The best laid plans of mice and men often go awry…
Robert Burns’ poetic words ring as true today as they did when he penned them in 1785.
This is especially true if you’re in the business of bringing new consumer products to market. Even with a disciplined, phase-gate project methodology in place, often you end up with a design prototype just before launch that scantly resembles the winning concept(s) blessed further upstream.
Why? Because the prototype misses the mark on any number of consumer, technical, and/or financial success criteria defined for the project in the marketing and design briefs, when your “best laid plans” were formulated. And too frequently just before launch you find yourself scrambling to make the design work, often at a significant capital cost.
So what to do?
Product developers know and accept that design changes are imminent. Consumer preferences, market dynamics, global economic conditions, supply chain capabilities, and production technologies are a few variables that could justify modifications to the design of a product as it moves through the phase-gate continuum. So eliminating design modifications in the new product development and introduction (NPDI) process is not a realistic option nor advised.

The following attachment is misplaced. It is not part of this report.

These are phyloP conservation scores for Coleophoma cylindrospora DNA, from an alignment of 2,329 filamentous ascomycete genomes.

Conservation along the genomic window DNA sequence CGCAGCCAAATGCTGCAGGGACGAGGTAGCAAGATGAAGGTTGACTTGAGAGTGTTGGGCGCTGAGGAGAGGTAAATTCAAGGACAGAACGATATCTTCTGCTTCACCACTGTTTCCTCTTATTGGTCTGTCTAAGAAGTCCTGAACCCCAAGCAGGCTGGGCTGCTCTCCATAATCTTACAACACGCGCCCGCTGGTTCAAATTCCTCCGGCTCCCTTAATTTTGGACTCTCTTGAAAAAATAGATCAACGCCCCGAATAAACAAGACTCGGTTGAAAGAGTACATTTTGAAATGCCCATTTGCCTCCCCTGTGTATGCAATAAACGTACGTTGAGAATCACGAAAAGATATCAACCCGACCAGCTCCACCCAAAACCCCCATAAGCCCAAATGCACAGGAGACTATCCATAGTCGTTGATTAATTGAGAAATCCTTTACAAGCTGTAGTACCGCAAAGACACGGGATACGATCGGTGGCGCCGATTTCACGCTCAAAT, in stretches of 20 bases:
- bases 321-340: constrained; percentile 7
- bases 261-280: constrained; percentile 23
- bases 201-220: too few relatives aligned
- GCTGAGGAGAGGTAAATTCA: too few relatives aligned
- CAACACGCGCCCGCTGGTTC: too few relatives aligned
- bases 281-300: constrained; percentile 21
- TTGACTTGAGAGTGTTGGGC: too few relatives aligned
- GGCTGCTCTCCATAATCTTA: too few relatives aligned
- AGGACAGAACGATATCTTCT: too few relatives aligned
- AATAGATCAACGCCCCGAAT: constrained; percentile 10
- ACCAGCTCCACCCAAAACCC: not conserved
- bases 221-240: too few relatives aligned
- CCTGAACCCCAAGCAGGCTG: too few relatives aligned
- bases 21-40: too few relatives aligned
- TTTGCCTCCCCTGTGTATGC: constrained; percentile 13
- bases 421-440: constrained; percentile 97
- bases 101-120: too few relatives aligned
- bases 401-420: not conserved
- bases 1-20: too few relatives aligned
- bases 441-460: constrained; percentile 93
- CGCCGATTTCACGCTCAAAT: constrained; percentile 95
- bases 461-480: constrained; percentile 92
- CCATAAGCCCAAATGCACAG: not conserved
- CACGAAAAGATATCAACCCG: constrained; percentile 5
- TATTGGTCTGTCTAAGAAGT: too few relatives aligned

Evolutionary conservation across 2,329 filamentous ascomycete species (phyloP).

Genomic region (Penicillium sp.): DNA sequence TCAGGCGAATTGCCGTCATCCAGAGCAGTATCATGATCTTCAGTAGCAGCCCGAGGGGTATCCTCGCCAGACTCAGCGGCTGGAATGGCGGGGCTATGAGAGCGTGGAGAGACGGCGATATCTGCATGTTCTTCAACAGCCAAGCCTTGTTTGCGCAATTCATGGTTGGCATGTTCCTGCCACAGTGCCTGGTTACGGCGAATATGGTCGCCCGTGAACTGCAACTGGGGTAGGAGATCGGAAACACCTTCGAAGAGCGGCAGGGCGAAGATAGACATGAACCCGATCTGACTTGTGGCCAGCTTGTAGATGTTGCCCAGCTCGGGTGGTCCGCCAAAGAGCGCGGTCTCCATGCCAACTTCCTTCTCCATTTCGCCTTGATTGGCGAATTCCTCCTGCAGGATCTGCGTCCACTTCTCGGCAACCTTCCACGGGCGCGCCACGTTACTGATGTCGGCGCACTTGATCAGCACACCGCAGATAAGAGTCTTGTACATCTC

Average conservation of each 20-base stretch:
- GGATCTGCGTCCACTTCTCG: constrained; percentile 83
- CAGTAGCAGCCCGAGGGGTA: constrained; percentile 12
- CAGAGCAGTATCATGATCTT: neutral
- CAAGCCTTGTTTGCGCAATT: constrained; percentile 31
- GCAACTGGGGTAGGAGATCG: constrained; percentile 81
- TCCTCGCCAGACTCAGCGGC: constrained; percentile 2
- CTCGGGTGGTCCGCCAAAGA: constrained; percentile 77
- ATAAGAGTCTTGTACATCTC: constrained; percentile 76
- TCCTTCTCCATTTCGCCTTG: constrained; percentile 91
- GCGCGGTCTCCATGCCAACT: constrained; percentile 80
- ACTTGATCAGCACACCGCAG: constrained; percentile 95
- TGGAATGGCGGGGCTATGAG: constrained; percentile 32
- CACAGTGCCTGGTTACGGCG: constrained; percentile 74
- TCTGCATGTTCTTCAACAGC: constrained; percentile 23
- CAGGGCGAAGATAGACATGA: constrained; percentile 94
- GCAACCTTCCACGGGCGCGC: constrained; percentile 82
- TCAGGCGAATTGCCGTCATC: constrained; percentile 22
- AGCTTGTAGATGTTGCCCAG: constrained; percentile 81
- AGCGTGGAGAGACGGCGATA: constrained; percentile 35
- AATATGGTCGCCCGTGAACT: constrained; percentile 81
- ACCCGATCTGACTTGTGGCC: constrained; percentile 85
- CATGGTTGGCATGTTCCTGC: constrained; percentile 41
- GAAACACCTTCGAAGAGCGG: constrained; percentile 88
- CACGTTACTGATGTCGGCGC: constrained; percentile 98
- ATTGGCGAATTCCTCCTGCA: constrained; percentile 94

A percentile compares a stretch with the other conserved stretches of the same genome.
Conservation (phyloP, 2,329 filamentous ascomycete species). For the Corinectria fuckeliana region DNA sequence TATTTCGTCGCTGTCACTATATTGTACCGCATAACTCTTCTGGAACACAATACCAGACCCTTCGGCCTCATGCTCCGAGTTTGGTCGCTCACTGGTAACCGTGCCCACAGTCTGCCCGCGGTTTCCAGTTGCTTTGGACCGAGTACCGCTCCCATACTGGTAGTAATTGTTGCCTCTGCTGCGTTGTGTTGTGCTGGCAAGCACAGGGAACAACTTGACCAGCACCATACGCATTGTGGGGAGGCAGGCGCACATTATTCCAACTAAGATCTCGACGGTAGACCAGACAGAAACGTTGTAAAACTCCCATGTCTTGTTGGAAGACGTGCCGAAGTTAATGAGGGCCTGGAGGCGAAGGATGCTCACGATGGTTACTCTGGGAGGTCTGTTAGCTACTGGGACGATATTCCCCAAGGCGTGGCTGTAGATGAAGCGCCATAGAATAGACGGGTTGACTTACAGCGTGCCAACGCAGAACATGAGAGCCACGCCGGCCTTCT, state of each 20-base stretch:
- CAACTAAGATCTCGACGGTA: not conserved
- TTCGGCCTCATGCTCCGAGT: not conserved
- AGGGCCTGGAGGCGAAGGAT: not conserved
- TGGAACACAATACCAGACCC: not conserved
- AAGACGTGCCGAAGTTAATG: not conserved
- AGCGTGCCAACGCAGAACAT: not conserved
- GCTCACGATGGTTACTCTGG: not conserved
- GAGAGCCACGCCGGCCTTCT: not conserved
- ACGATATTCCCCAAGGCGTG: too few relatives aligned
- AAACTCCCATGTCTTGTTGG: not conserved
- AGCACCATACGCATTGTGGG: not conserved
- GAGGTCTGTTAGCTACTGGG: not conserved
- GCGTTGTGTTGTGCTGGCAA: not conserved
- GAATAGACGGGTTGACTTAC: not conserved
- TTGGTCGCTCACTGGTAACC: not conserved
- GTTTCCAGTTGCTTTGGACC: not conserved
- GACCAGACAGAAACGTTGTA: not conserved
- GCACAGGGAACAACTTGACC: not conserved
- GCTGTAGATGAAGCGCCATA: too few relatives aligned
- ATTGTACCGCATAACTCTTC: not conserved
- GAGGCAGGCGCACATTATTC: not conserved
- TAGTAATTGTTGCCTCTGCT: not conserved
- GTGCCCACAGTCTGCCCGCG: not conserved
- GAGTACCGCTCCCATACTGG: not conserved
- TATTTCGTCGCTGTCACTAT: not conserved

This predicament is significant, not because change is happening in the design, but because there’s no visibility to the impact of those changes on the marketability, manufacturability, and financial viability of the design until much too late in the NPDI process.
This is exacerbated by fragmented internal IT systems for managing design elements and the common practice of outsourcing design to our supply chain partners who have their own isolated systems.
But what if there was a way to see in real-time how proposed product design changes will impact the success of your new product? Specifically, from the perspective of the elements that matter to you most: the consumer, technical, and financial success criteria you defined in the project charter. Further, what if you had such visibility even if the proposed changes are coming from your supply chain partners?
A way to accomplish this is with Dassault Systemes’ Fit-For-Use Design Engine. It gives you visibility to the impact of every product design change in real-time. You define the consumer, technical, and financial success criteria for the project through the marketing and design brief (including the acceptable variance for each criteria), and the Fit-For-Use Engine measures how each design stacks up against those criteria in real-time, displaying the results in an intuitive, dashboard format.
Learning early and often through the design phase of a project – and being nimble enough to adjust prior to final design – is the way to go.
Sounds like a fruitful way to embrace change to me. What do you think?